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Surface Action

For Mark L. Van Name
Who has made my life easier
as well as more interesting.


And we are here as on a darkling plain
Swept with confused alarms of struggle and flight
Where ignorant armies clash by night. 

—Matthew Arnold

Five hundred years before the first colony ship landed on Venus, an asteroid which had been expanded into a fat nickel-iron balloon impacted with the upper Venerian atmosphere. There it spread its filling of tailored bacteria to graze among the roiling hydrocarbons.

That was the start of the terraforming process.

Thousands of asteroid casings followed the first. All the early ones were loaded with bacteria which broke down the poisons, forming free water through biochemical processes and creating mulch as they died and their bodies drifted toward the surface.

The upper layers of the atmosphere cleared and no longer trapped the sun's heat. The blankets of bacteria moved lower, following the hellish temperatures and poisonous hydrocarbons in which alone they could exist.

Rain fell—and vaporized again, long before the huge lashing drops had reached the surface. Furnace-hot layers of air cooled and cleared, and the rain continued to fall.

Even before the Venerian highlands rose above the remaining strata of hydrocarbon haze, asteroids spewed seeds, spores, and Earth-standard one-celled life into the atmosphere. The new cargoes spread and fell with the rain; and mostly died, but not quite all.

Men sent more asteroids filled with more life, and the life flourished.

The sheen of water-vapor clouds reflected the dangerous majority of sunlight from the reformed planet, but the short, higher-energy end of the spectrum penetrated the clouds most easily. The actinic rays aided mutation, and the virgin surface of the planet permitted adaptive radiation on a scale never imaginable on Earth.

Asteroids strewed eggs; at first invertebrates, then those of backboned life forms, though none so advanced that the young required parental care.

The colony ships arrived.

In a degree, the planners who seeded Venus with life had been too successful. Land and sea both teemed with a savage parody of "Nature red in fang and claw."

The seas proved easier to colonize—"at first," the planners said, though the temporary expedient quickly hardened to permanence. Domed cities sprang up on continental shelves a few thousand feet down—beneath the sunlight and the light-driven violence of the surface layers, but well above the scarcely less fierce competition in the deep trenches where all organic matter at last settled.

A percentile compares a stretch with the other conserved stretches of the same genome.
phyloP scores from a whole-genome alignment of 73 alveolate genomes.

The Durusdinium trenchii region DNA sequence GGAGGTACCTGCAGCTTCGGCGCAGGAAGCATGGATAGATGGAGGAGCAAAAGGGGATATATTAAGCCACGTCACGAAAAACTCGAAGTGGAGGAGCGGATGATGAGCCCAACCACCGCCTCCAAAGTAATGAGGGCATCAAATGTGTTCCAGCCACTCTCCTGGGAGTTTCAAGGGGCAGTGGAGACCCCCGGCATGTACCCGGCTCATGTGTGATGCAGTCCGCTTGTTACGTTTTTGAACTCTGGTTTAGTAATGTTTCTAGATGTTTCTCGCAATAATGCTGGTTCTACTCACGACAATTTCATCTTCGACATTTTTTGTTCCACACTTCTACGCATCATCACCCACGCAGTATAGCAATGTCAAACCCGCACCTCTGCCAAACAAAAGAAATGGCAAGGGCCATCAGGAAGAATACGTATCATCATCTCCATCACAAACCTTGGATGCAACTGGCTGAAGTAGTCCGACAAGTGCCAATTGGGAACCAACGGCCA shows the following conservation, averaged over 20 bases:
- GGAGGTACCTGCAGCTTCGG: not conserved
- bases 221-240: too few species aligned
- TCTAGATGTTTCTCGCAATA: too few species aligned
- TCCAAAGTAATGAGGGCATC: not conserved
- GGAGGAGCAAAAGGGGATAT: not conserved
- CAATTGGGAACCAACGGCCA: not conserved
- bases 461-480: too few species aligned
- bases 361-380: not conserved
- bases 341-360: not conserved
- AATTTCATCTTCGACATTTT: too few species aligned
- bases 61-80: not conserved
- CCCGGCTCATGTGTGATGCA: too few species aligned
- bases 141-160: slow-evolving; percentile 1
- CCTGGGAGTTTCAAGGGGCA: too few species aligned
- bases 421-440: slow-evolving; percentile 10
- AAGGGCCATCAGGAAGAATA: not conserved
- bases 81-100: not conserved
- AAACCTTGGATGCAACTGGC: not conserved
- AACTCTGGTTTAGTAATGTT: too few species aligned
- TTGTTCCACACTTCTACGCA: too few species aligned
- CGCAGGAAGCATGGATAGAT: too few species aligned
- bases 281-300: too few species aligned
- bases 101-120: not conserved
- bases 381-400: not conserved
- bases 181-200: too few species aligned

Seven days, four hours, and thirty-four minutes after the last colony ship landed on Venus, Earth's final war triggered a fusion reaction in her oceans. By astronomical standards, the resulting star was both small and short-lived; but it would smolder for thousands of years, and its first milliseconds had been enough to cleanse the planet of life.

Mankind survived in the domes of Venus.

Only in the domes of Venus.

The individual cities were independent and fiercely competitive, though the causes of their conflicts had no more logic to those not involved than did the causes of men's wars through the previous ages. Earth's blazing death throes imposed order of a kind on the wars of Venus, but not even that warning trauma could bring peace.

Nuclear power and weapons were banned, as guns had been banned in Japan during the Shogunate. The ban was enforced with absolute ruthlessness. Domed cities were vulnerable to conventional weapons of the simplest sort. A dome which was believed to harbor nuclear experiments was cracked so that water pressure crushed its inhabitants into the ooze before they could drown.

Apart from that, war on Venus was fought on the surface, and by warriors.

Independent contractors, like the condottieri of Renaissance Italy, built bases and fleets with private funding and staffed them with volunteers. They fought one another for hire, and in the interim they fought the jungles for their very lives.

Domes went to war according to set rules. When battle and mercenaries' blood had decided the point at issue, the losing city ransomed itself to penury. The winning dome recouped the cost of the fleet it hired, and the winning military entrepreneurs collected a comfortable victory bonus.

The losing mercenaries had the amount of their original hire and whatever they had managed to save from the wrack of defeat. That might be enough for them to go on to lesser contracts, desperately trying to rebuild their fortunes; or they might be forced to merge with another company on unfavorable terms.

Sometimes they merged with the fleet which had just defeated them. Business was business.

The fleets seemed a romantic alternative to life in the climate-controlled safety of the domed cities. Civilians aped the dress and manners of the mercenaries or scorned them, but no one in the domes could ignore fleet personnel in their uniforms and their dark-tanned skins.

There was no shortage of volunteers to take up the reality of the romantic challenge. . . . 




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